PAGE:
CDP Editorial: Building better business

Our View

The Craig/Moffat Economic Development Partnership is looking for a new director. Here’s hoping EDP board members emphasize to the new director an area that’s long been overlooked — new business recruitment.

In a perfect world, three local nonprofit groups in Craig and Moffat County would have a breakdown of responsibilities and functions as follows:

• Craig Chamber of Commerce — promote and service existing businesses.

• Moffat County Tourism Association — publicize and fund community events and attempt to draw out-of-town visitors.

• Craig/Moffat Economic Development Partnership — assist current businesses and recruit new ones.

All three of these groups do a commendable job serving the community in a variety of ways. Let the Craig Daily Press today applaud the agencies, their employees, board members and volunteers for their efforts.

However, the scenarios above aren’t exactly playing out like they ideally would, with the groups having missions and goals that sometimes overlap with each other, creating blurred lines at times.

But, one key area being overlooked by all three, as well as our local governing bodies, is new business recruitment. That has to change in the future if our community wants what many say they do — a versatile and diversified economy that doesn’t depend almost solely on energy industries.

With new business recruitment as a definite need in Craig and Moffat County, we turn attention to EDP’s search for a new director.

EDP Director Darcy Owens-Trask will soon be leaving the agency for a position with the state’s Office of Economic Development and International Trade.

Owens-Trask did a great job during her time with EDP, and she deserves the public’s thanks for her service.

But, while her departure is unfortunate, it perhaps creates an opportunity for EDP to enhance the director position from part- to full-time and hire someone with a proven track record of landing new businesses.

To do so, the new director would have to successfully lobby our local governments to offer incentive programs, a not-so-small task given our elected leaders’ resistance to such offerings in the past.

The Daily Press believes with just enough perks to offer, Craig and Moffat County can become a worthwhile destination for new businesses. There are assets we have that other communities don’t, the newspaper contends.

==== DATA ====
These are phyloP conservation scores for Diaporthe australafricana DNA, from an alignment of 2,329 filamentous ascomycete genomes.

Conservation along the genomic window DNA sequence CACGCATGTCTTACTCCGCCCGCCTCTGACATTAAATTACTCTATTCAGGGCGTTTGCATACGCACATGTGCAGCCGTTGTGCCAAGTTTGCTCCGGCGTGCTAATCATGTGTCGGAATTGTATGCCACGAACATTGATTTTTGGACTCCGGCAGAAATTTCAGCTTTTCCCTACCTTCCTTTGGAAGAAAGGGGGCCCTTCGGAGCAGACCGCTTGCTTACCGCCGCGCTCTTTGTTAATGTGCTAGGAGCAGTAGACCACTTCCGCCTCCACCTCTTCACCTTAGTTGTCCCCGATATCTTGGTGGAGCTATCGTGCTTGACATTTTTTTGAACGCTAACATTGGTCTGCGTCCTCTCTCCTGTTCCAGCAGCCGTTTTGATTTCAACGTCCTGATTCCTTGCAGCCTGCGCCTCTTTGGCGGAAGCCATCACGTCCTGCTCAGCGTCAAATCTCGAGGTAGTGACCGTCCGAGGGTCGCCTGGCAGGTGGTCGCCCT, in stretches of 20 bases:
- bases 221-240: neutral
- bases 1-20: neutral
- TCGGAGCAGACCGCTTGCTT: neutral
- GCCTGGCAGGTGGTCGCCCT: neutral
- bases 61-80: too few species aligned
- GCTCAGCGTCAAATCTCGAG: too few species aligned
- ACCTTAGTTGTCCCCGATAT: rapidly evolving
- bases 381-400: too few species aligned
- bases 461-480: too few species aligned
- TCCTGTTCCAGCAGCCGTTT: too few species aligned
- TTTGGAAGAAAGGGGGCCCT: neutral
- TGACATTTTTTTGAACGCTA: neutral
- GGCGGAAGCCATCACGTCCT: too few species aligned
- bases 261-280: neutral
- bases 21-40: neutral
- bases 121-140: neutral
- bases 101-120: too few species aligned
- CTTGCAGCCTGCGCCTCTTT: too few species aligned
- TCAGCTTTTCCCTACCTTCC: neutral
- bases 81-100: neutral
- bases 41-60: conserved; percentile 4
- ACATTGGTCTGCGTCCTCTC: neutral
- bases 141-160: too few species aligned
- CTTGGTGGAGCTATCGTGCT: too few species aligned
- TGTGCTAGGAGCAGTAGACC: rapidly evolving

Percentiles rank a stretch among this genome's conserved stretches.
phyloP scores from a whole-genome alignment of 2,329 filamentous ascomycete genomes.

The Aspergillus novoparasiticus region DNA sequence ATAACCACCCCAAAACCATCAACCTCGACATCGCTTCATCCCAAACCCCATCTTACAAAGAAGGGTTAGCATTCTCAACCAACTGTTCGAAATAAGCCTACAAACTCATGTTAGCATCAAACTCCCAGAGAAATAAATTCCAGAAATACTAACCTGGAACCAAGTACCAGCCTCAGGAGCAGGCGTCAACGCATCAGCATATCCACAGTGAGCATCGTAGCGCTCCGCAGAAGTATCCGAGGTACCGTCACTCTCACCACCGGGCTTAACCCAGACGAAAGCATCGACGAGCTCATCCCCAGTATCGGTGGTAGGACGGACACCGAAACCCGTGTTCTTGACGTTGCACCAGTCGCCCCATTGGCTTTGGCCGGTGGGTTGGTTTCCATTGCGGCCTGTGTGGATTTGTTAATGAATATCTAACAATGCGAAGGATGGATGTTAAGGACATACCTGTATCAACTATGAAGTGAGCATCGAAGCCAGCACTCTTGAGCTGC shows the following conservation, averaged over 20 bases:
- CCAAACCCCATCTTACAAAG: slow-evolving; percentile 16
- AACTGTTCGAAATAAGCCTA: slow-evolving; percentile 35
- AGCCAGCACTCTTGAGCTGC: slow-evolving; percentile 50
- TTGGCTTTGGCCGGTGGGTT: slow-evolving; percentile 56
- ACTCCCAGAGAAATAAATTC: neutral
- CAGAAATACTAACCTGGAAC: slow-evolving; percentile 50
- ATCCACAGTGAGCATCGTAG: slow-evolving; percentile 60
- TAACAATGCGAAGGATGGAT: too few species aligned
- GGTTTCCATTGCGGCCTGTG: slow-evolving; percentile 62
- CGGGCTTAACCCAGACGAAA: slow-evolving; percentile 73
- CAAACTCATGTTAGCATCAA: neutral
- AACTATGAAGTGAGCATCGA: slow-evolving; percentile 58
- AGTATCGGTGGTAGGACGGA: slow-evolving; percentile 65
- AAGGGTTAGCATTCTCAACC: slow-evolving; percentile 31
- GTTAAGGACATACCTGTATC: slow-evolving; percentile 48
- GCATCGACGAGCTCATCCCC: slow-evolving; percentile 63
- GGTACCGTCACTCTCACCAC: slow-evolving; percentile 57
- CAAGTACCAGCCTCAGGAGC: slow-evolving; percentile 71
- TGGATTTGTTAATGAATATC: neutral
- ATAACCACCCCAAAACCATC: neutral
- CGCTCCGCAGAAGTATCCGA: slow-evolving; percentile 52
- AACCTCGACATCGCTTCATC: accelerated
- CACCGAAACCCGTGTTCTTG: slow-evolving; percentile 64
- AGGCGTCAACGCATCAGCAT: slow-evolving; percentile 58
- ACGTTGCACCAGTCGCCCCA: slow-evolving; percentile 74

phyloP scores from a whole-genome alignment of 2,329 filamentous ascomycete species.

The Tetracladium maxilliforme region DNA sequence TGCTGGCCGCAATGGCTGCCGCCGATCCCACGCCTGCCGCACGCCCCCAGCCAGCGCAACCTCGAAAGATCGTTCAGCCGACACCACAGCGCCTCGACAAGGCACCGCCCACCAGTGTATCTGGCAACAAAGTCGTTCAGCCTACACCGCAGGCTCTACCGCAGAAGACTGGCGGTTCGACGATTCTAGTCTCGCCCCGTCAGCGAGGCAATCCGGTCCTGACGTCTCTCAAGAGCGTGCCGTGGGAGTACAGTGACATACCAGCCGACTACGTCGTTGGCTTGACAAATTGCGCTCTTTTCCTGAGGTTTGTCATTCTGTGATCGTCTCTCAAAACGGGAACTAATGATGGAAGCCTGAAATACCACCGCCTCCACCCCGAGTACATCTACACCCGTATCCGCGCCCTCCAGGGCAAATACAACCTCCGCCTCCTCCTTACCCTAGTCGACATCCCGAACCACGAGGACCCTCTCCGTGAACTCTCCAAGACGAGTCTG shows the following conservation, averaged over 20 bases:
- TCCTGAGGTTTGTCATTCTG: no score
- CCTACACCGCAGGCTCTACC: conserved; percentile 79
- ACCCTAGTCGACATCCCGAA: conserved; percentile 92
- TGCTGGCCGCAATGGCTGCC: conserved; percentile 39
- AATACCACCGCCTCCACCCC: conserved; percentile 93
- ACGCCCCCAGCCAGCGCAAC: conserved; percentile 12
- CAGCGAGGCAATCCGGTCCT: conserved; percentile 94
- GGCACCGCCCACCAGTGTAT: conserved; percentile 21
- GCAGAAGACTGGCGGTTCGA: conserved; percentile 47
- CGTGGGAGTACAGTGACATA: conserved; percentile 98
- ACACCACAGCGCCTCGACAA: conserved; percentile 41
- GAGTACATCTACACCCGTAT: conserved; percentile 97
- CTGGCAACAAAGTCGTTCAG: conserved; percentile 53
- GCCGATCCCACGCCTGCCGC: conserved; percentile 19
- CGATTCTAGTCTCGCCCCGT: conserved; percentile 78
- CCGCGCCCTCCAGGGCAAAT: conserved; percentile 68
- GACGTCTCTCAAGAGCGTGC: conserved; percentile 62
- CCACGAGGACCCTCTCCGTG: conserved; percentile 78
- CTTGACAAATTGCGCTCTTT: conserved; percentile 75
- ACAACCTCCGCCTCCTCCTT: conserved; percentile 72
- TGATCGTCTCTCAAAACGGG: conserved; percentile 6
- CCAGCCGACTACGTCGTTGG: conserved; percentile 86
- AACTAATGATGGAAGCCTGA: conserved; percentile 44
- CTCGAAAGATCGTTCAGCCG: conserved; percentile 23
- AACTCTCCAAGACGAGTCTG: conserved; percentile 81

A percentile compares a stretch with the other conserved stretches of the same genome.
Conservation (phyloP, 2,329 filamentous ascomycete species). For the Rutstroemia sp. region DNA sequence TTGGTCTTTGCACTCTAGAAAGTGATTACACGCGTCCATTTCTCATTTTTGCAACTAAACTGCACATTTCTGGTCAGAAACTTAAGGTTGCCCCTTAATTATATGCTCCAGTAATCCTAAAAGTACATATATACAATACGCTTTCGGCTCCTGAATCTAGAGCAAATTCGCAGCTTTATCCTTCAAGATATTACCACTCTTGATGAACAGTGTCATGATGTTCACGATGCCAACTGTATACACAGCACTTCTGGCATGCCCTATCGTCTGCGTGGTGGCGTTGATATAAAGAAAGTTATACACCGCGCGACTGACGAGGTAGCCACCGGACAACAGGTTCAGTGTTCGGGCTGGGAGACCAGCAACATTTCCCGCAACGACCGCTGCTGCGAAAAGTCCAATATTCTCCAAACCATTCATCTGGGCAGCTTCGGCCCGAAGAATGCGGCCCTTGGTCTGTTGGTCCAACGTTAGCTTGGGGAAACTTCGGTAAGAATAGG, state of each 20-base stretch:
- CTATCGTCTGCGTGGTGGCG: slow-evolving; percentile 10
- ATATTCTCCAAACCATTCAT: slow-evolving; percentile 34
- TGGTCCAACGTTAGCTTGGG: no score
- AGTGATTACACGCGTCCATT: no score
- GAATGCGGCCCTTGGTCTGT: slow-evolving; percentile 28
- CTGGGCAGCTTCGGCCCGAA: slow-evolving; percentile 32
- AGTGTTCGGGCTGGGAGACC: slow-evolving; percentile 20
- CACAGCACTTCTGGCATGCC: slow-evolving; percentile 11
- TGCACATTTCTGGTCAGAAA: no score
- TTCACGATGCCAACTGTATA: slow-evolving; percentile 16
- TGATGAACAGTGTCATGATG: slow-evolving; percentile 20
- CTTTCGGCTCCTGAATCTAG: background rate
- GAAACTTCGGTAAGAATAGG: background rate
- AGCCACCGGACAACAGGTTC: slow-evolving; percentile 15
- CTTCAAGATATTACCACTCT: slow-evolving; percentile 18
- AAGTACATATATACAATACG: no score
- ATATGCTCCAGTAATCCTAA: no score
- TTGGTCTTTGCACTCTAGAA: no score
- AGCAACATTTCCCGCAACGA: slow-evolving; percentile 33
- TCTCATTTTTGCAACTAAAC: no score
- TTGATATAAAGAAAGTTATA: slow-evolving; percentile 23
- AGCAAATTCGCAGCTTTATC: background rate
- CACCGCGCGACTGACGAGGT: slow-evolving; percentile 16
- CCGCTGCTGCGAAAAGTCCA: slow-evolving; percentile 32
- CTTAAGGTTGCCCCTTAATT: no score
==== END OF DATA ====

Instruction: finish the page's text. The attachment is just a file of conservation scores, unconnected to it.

We encourage EDP leaders to look long and hard at business recruitment as a top priority for the new director.

The only way our community won’t be at the mercy of future booms and busts, or left to the whims of unnecessary and politically-motivated regulations, is if we diversify, and that simply can’t happen without an official and agency bold enough to take the task on head on.

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Comments

native_craig_guy 2 years, 8 months ago

The EDP is limited because the existing business owners do not want more competition. This has plagued the EDP since its inception. Instead of blindly attracting whatever businesses that are looking for a place to operate maybe the EDP should target specific industries (like industrial support companies) and other companies that may not be aware of the infrastructure and current business opportunities currently in place in Moffat County. I have a hard time believing that tourism is going to save Moffat County and enable us to grow. We should instead, focus on the businesses that are already in place in the valley and look to them for what they could use, (i.e. talk to the plant and the mines). The vast majority of the sales tax revenue and constant visitor traffic is provided by the industrial operations in the valley. Look at the airline industry, their marketing focus is on the vacation travel because vacationers are fickle and focus on prices, but they know that the majority of their travelers are on business travel and are more concerned with time schedule and flight availability as opposed to saving a couple of dollars. We need to do the opposite of what the airlines are doing. We need to focus on the long term, sustainable sources of revenue as opposed to infrequent visitors on vacation. Which brings me to my next point. The majority of business owners (and EDP board members) are entrepreneurs and/or small business owners who think inherently differently than a large business. There is a great difference between the two.

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